Coming Monday: new post! Enjoy your Memorial Day Weekend!
I hate to rush. I’ve hated it since I was a kid. Every time we left the house it was the same thing. My father would say “Come on, Viki, come ON!” waving his hands to push her out of the house. “Let’s go, let’s GO! Come on, we gotta go! Oh, we don’t need that, just get in the car! You gotta go to the bathroom now? It’s not that far, just get in the car!” He’d chase us down the stairs and out the garage and then we’d be in the car and he’d stay in the house for what felt like 10 minutes. He would check all the doors and windows to make sure they were locked. It was a three-bedroom, three-level house. So we’d wait in the car with no key, no A/C and no heat, until he finished. As we waited, I’d try to calm down after the stress of rushing, but once I saw that garage door close and my dad duck under it, headed toward the car, the anxiety enveloped me. He’d be all hyped up from getting us out the door so there was always some reason to scold. As we backed down the driveway, my mom and I sat through a “lessons learned” presentation after each unsatisfactory exit.
I decided that once I was on my own, I would stop rushing — forever. And I stuck to it. I left enough time to get ready and get there on time. I planned what I had to bring so I’d be orderly and organized on my way out. It suited me very well. When I got married, I’d chastise my husband if he tried to push me out the door.
And this was the scene at my house Wednesday morning:
“Let’s go, we’re gonna be late for preschool! Down the stairs. Down, down. WALK! Ok, put your shoes on. Other foot. Other foot! Here’s your jacket. No, Big Bird does not have to come with us. You don’t want the other kids to take him, do you? No, we don’t need that, no! All right, take it, just GO! Walk. Come ON! Ok, Mommy’s going to the car. Bye!”
“No bye!” She cried from the landing.
“Then come ON! We’re going to miss circle time!”
“No circle time?”
“That’s right. No songs, no letter of the day, no snack. We’re LATE, honey, and it’s starting, so we have to go. Now! Come on! Move!”
When we got in the car, I asked myself: How did this happen?
Ashamed and concerned about the long-term effects of rushing Rose, I examined my behavior. I always hated being the rushee. How did I become the rusher?
The explanation wasn’t much of a stretch. I’m not a patient person. At all. I fake it pretty well for parenting purposes, but deep down, I’d rather have everything now, now, now! I’m even worse now that I’m pregnant. I can’t deal with the mundane patience-testing experiences that normal people can handle. Traffic is the perfect example. When I was pregnant with Rose, my husband, Matt, and I were on the Chesapeake Bay Bridge heading to Kent Island to see a band. We’d breezed through Annapolis, but now we were at a dead stop at the toll plaza. As soon as we stopped, I began to fidget. Then I said “This sucks. I hate the bridge in the summer. How is it that this is the only freakin’ route to the beaches? There’s millions of people in D.C. and they all go to the beaches in the summer and this is the only bridge. That’s just wrong.”
Matt, ever helpful, said “Well they are talking about a ferry.”
“’Bout fuckin’ time,” I slumped in my seat, pushed every radio button, looked out the window. “You should be able to see our neighborhood from here. I mean, we can see the bridge. God, why didn’t we go look at it before we left? We wouldn’t have left the house. This totally sucks.” I looked behind us. Stopped cars as far as I could see. “We’re never gonna get there. I’m hungry. I’m gonna pass out before we can get our food. Crap!” Fifteen minutes passed. We’d moved three feet. “Oh my God, I can’t handle this. Can we turn around?” I looked for an out. I couldn’t even see where the backup started. The cars behind us didn’t move. My eyes darted around the outside of the car. Guardrails, cars, pavement – all just inches apart. I considered getting out and walking off the bridge. But then Matt would be mad at me. Really mad. Too mad to get over it. And how would I get home? Defeated, I slumped in my seat, grumbling, “This sucks.”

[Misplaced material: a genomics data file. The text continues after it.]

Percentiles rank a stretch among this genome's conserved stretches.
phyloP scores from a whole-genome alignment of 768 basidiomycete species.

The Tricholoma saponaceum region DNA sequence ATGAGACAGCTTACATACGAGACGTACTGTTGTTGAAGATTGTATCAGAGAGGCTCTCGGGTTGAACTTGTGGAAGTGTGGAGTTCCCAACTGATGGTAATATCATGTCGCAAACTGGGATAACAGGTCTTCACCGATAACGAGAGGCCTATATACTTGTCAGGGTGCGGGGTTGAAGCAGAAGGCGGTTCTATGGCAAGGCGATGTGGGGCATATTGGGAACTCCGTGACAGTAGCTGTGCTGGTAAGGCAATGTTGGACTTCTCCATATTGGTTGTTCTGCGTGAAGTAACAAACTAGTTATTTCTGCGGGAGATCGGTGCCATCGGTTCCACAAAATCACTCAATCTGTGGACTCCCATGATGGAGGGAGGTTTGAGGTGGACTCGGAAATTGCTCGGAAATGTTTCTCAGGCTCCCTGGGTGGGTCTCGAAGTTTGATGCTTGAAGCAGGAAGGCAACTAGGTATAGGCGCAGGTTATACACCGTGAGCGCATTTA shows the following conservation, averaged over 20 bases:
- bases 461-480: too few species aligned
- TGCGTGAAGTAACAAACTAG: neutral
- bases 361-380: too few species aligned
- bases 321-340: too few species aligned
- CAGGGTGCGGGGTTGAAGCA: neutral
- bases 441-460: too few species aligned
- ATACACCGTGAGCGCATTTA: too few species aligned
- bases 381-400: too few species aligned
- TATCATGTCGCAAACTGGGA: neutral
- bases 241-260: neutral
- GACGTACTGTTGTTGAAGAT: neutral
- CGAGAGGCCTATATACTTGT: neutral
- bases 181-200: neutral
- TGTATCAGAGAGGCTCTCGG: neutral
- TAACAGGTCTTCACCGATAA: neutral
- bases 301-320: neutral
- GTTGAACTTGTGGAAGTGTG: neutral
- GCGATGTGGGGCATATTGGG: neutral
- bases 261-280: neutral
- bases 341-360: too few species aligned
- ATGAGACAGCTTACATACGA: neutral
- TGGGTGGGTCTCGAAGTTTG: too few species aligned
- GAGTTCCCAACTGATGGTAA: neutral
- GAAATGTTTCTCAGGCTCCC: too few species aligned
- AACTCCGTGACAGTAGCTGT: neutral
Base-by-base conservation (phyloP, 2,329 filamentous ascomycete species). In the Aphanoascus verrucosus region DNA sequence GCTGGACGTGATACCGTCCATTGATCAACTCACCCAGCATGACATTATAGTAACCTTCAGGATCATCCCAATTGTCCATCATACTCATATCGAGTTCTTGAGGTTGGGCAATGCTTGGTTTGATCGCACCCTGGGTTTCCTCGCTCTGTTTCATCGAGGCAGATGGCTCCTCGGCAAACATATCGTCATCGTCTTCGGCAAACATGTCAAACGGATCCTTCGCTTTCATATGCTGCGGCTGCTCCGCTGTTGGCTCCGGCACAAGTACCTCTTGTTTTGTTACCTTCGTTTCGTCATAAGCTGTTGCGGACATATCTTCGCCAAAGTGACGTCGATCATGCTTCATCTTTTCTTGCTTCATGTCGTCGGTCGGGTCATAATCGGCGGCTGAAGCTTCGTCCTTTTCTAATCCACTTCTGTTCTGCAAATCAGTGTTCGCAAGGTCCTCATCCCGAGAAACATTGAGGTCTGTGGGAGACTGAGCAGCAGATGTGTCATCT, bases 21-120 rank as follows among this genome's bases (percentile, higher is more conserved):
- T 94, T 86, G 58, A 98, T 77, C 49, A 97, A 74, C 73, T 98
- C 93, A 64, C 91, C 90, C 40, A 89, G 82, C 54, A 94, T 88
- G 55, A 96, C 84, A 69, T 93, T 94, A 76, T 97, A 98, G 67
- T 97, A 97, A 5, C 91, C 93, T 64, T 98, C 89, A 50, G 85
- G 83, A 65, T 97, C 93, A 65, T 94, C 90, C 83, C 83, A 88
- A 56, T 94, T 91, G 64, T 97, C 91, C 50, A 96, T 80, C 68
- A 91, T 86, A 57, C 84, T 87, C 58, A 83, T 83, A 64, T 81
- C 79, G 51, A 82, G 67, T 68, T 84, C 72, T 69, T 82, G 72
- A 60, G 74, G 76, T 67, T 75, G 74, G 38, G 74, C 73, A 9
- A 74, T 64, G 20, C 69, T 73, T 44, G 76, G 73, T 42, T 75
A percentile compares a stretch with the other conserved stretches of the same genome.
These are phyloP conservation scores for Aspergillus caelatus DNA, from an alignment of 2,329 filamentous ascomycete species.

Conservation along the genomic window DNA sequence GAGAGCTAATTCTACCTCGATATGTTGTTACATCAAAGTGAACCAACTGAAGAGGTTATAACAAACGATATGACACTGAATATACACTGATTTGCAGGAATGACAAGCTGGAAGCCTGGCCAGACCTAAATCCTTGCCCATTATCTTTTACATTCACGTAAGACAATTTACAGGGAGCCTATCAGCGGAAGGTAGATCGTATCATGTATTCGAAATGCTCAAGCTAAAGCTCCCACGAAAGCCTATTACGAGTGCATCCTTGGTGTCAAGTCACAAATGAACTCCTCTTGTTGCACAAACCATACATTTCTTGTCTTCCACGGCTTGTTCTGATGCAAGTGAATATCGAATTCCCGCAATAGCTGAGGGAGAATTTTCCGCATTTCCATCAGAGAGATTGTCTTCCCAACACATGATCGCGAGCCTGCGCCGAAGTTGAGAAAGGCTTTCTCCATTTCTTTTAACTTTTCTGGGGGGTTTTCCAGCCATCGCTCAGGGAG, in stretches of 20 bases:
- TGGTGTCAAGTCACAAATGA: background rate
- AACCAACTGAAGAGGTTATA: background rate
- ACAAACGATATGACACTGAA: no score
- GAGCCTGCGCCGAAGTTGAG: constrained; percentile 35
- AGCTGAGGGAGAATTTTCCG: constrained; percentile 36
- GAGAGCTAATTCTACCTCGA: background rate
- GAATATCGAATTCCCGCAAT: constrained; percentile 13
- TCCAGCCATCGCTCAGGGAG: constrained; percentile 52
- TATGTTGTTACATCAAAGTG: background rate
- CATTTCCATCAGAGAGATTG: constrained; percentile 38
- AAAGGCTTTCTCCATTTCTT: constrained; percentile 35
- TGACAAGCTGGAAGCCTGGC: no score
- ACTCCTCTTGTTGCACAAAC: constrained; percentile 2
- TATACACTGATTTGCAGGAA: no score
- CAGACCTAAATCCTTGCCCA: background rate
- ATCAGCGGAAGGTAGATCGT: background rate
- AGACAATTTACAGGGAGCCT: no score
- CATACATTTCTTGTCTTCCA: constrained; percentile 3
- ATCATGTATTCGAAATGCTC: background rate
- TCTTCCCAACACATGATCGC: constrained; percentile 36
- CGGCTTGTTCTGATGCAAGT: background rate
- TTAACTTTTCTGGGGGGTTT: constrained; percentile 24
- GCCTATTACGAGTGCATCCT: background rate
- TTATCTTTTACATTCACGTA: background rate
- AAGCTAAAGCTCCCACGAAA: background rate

Now that I have been cursed with a pokey toddler, my patience level hasn’t changed. It may have appeared to improve after I had Rose, when I could, for example, take mood stabilizing drugs and, if they didn’t work, get drunk. “But how can you be a parent?” you may ask, as you start to dial Social Services.
Here’s how: when I’m with Rose, I’ve learned to fake it by substituting actual patience for parenting strategy. If she throws something hard at my head, I’ve learned to say, “Honey, we do not throw the remote. We throw a ball, or a pillow or Elmo, but we do not throw the remote. And we do not throw anything at anybody’s head. If you do it again, you will get a time out.” When she clings to my leg like an infatuated Chihuahua, I say, “Honey, you said you wanted milk. I cannot get your milk until you let go of my leg.” And I stand still until she complies.
I’ve also learned to assess each behavior by importance. Years ago, in somebody’s bathroom, I read a bit of “Don’t Sweat the Small Stuff,” and I learned for the first time that some stuff is, in fact, small. Some stuff is even inconsequential. And it’s not always obvious which is which. For example, Rose has learned to unlock the sliding glass door and go out on the deck by herself. I don’t have a problem with this. Before you pick up that Social Services hotline, let me describe the deck. It’s essentially a big pack and play. Last year we installed mesh between the rails because they were too far apart. We also installed a gate that closes off the stairs so she can’t get down to the backyard. And the entire deck is visible from the kitchen, so if I’m cooking, I can see her. So I let her go out on the deck by herself. The first time Matt saw her do it, he freaked out.
“ROSE! Never go out there without Mommy or Daddy! DO YOU HEAR ME?” he yelled. Naturally, she was confused and kept going. I had to explain my whole safety rationale to Matt and then we had to teach her to tell one of us if she wants to go outside. Matt would never have tolerated this behavior on his own, but after I explained it to him, he thought my assessment was fairly reasonable. He’s not very up on the small stuff philosophy.